Image: Unsplash
Image: Unsplash

Tales of a lonely student

Loneliness is a problem that exists everywhere at university, but so few people pay attention to it because the feeling of being alone doesn’t have a place in the idyllic image of the student world.

The university experience is often dubbed as the best years of your life and advertised using grinning students on nights out, liberated by the freedom of living away from home for the first time. However, loneliness is worryingly common and is something I, along with many other students, experienced especially strongly in my first year.

As a fresher who lived at home, I didn’t have the opportunity to make initial bonds with flatmates and had to pitch in more effort to try and make new friends. My sob story is that for the first few weeks of Term 1, I was painfully lonely and spent a lot of my free time by myself on campus. Given that I didn’t have an on-campus room in which to hide between lectures, I took to wandering around feeling sorry for myself just to kill time.

I had no idea what to do to improve the situation and was miserable

I felt like Gabriella in High School Musical when she’s stood behind the giant glass window, emotionally watching everyone else make lifelong friends and creating memories that will last them forever on the outside.

I worried that I would never get Gabriella’s ‘singing on stage to solve all my problems’ moment and would be forever stuck in this isolated phase. I had no idea what to do to improve the situation and was miserable, convinced that there was something wrong with me and my entire university life would continue as pathetically as it had started.

Thankfully, after a few weeks, I found friends that I immediately clicked with and was instantly in a much better state of mind. I met up with people I had spoken to in a fresher chat before starting university and found we got on brilliantly in person. Those friendships have become some of my most valued relationships to date.

I don’t know many people, myself included, who felt like their loneliness was a severe enough issue to warrant a call

I began to build the confidence to talk to people in seminars which gained me some more connections and I felt like I was finally back on track. Despite this, I still had, and continue to occasionally experience, the lingering feeling that I was missing out. No matter how much money I’m saving in rent and food, I wonder what it would be like to always have peers around to talk to.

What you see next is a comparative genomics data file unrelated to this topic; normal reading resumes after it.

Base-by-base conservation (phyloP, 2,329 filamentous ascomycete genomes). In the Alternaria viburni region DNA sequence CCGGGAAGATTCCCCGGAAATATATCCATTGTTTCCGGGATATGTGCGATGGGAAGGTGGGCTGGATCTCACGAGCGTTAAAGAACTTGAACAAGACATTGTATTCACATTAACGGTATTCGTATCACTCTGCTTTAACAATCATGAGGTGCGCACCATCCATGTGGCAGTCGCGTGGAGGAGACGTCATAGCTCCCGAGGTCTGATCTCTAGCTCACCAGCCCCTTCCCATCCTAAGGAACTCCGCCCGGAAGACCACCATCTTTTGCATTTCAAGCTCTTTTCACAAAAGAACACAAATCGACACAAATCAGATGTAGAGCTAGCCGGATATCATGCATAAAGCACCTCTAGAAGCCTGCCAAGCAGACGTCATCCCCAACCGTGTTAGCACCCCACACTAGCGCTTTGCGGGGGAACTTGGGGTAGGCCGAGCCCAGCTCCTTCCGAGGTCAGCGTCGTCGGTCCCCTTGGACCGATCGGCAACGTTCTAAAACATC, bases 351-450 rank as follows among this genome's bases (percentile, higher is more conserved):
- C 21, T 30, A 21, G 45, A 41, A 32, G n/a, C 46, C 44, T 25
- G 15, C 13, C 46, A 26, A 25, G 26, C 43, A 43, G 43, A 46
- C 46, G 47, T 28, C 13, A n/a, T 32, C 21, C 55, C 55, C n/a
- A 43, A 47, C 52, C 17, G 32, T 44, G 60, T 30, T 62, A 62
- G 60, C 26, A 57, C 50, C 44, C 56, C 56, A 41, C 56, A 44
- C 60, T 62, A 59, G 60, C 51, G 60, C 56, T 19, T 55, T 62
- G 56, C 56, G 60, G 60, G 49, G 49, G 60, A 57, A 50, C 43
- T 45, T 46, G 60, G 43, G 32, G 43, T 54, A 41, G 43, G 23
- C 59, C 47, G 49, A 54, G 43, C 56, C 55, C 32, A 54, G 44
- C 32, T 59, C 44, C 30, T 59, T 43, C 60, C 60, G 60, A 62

Although my experience is perhaps an unconventional one, loneliness at university is also something experienced by students who move out. The jump into student life isn’t as smooth as first anticipated and people often feel like they don’t fit in or struggle to forge the bonds they were hoping for. The presence of the Wellbeing team and Nightline are invaluable resources on campus and go a long way to help students cope with various problems.

However, I don’t know many people, myself included, who felt like their loneliness was a severe enough issue to warrant a call. The way to start to combat this could be to train up Welfare Officers in societies to become useful contacts for students to go to. Immersing myself in societies was a massive part of helping me to make friends but I remember how daunting it was to try and make that initial step.

Be honest about the struggles that university brings

Making sure societies are as welcoming as possible, encouraging a range of socials where you can meet new people in a relaxed environment and running a ‘family’ mentor scheme to introduce new members are all moves that I’ve personally seen to work.

We need to encourage people to talk about loneliness in order to understand how to begin to tackle the problem, and that means reconstructing the unattainable image of university life that is spread. Be honest about the struggles that university brings so people don’t feel abnormal when their experience doesn’t match up with the perfect, social-butterfly life they thought they would adopt.

If we enable discussion about it then, hopefully, we’ll get one step closer to solving the issue and eventually everyone will get to have their triumphant High School Musical ‘Breaking Free’ moment.

Comments (1)

  • Murana Sheku Yormoh

    It is a very nice and attractive story though very short.
    I want to write a movie based on the story.
    I need the complete or addition of the story.

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